Genomics is a big data science that generates mountains of information. This genomics data is helping us to address a myriad of challenges in agriculture, aquaculture and fisheries, energy, the environment, forestry, mining and health.
Aggregating and analyzing this data creates challenges of its own and genomics researchers are developing increasingly sophisticated ways to sift through genomics data to pinpoint what they need. One of these researchers is Kelci Miclaus, PhD, a research statistician developer for JMP Genomics software from SAS Institute, an American multinational developer of analytics software. Dr. Miclaus researches and implements new statistical methods for analyzing genomics data, which are incorporated into subsequent releases of JMP Genomics.
Dr. Miclaus will be a keynote speaker at a genomics in agriculture conference hosted by Genome Atlantic in Sackville, New Brunswick. Agriculture uses genomics to help develop healthier and more productive crops and livestock and to aid in more sustainable farming practices. Modern agricultural operations now routinely incorporate genomics data-gathering – from high density soil sampling, to genotyping and sequencing tools that aid in breeding decisions, to aerial devices to determine which crops are flourishing and which aren’t.
Innovative new products like JMP Genomics are helping agriculture to make the most of powerful genomics data. The software allows plant breeders to quickly identify genetic markers for certain traits such as yield and disease-resistance, and breed for these markers – in a fraction of the time it would take through traditional breeding methods.
Genome Atlantic caught up with Dr. Miclaus recently to ask her for her thoughts on new approaches to mining genomics data and how genomics technology is transforming agriculture and other resource industries.
Genome Atlantic: Genomics offers huge potential for agriculture, including accelerating the breeding of new, higher-yield and disease-resistant crops and improving soil quality. But mining the sheer mountain of genomics data can be a considerable challenge. How are tools like JMP Genomics helping the industry to tackle this challenge?
Dr. Miclaus: Inclusion of genomic data in agriculture is transforming the field, and we can now learn more than ever about the underlying biology and genetic diversity of plants, animals, and even the microbial communities that shape our food production systems. But yes, this hinges on the ability to take this typically large amount of data and find meaningful signals of how genetic variants and gene expression affect the physical traits we observe. It’s not just about finding single genetic markers that affect a specific outcome. We must use the data to learn how genes work together, comprehensively, to affect multiple outcomes simultaneously. Then we may want to use this knowledge in predictive models to selectively enhance desirable traits. This requires advanced statistical analysis to effectively mine this mountain to find the gems. JMP Genomics offers a comprehensive suite of analytical tools to accomplish just that, and is uniquely designed to focus on visualization of integrative genomic signals and patterns to lead to rapid insight.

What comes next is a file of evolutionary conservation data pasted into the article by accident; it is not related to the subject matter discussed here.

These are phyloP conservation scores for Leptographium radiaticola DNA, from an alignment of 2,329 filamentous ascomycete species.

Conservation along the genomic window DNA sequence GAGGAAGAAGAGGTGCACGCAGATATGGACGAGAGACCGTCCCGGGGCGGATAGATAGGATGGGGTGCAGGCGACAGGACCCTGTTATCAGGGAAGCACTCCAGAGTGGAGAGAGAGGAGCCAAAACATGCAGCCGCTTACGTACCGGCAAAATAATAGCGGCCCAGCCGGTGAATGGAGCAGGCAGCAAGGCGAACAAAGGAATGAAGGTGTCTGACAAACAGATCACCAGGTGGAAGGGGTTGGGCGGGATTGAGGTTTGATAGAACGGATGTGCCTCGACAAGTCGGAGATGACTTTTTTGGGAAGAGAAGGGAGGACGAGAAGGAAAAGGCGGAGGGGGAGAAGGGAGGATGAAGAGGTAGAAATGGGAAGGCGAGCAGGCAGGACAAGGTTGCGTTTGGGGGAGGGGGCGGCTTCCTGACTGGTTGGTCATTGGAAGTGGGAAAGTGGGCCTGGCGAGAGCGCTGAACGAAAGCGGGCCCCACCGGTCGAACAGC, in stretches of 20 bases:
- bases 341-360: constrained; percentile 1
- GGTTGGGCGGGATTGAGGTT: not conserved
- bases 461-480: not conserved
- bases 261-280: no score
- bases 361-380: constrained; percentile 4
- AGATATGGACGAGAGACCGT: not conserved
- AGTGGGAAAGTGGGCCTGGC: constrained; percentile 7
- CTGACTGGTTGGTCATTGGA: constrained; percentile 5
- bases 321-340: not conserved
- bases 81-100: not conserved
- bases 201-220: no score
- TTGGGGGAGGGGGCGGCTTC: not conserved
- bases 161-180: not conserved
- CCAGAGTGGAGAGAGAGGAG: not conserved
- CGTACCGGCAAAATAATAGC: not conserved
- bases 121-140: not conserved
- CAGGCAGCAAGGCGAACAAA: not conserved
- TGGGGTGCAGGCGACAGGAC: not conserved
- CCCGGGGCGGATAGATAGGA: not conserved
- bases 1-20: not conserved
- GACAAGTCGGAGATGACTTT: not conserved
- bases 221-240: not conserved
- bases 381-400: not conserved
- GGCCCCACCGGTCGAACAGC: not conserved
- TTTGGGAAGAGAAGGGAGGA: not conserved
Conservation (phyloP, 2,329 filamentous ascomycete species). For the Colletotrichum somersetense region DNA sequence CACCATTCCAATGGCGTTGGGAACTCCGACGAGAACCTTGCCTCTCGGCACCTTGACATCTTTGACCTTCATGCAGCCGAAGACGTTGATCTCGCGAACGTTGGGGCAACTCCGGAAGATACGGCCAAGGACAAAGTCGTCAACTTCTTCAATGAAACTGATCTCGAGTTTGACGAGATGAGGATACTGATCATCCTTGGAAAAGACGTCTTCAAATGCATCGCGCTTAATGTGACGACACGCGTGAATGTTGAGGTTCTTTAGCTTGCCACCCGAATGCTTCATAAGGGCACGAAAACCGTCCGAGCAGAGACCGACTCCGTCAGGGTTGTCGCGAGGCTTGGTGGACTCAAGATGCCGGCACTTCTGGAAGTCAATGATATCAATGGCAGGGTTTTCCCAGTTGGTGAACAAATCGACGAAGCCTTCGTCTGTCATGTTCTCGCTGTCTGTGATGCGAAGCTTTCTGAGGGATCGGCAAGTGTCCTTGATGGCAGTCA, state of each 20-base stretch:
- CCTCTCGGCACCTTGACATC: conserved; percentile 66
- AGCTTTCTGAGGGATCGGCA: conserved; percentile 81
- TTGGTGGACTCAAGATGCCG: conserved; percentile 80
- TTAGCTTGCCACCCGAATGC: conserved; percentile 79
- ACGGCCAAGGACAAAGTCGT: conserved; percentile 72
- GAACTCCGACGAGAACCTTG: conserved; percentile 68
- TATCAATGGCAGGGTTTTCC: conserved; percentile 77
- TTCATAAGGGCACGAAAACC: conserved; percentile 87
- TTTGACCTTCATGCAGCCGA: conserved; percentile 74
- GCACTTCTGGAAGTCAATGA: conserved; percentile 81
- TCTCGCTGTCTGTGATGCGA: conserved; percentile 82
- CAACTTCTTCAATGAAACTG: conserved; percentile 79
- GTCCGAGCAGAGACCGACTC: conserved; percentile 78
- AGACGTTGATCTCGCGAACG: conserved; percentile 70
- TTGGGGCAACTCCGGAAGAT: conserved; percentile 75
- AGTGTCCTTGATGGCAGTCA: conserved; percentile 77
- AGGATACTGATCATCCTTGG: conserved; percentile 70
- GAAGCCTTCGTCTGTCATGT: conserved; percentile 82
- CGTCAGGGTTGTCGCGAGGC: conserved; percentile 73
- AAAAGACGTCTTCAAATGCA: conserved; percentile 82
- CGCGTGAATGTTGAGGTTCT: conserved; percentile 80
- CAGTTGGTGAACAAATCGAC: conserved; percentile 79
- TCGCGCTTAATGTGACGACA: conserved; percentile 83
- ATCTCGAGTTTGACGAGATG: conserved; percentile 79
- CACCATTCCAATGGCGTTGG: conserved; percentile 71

Genome Atlantic: Using tools like JMP Genomics, researchers can speed up genomics breeding. How does the software work – and by how much can it shorten the breeding process compared to traditional breeding methods?
Dr. Miclaus: A traditional breeding program relies mainly on observed phenotypes to drive which crosses to make in the next generation. This is time consuming, costly, and highly variable. It may take several seasons of growing and multiple test crosses to find the right varieties or lines that perturb just a single trait. JMP Genomics employs genomic selection methods, which use genetic variability to build predictive models based on genome-wide markers to drive trait improvement and cross-selection—all on the computer! You can even optimize multiple traits simultaneously. Researchers can use our software to simulate an entire multi-year breeding program in a matter of hours; this leads to huge savings in time, money, and resources. The ability to predict both genotypes and phenotypes of future generations and make upfront decisions and what-if scenarios on which crosses are viable has significant sustainability benefits, including land use and water scarcity for agricultural experiments.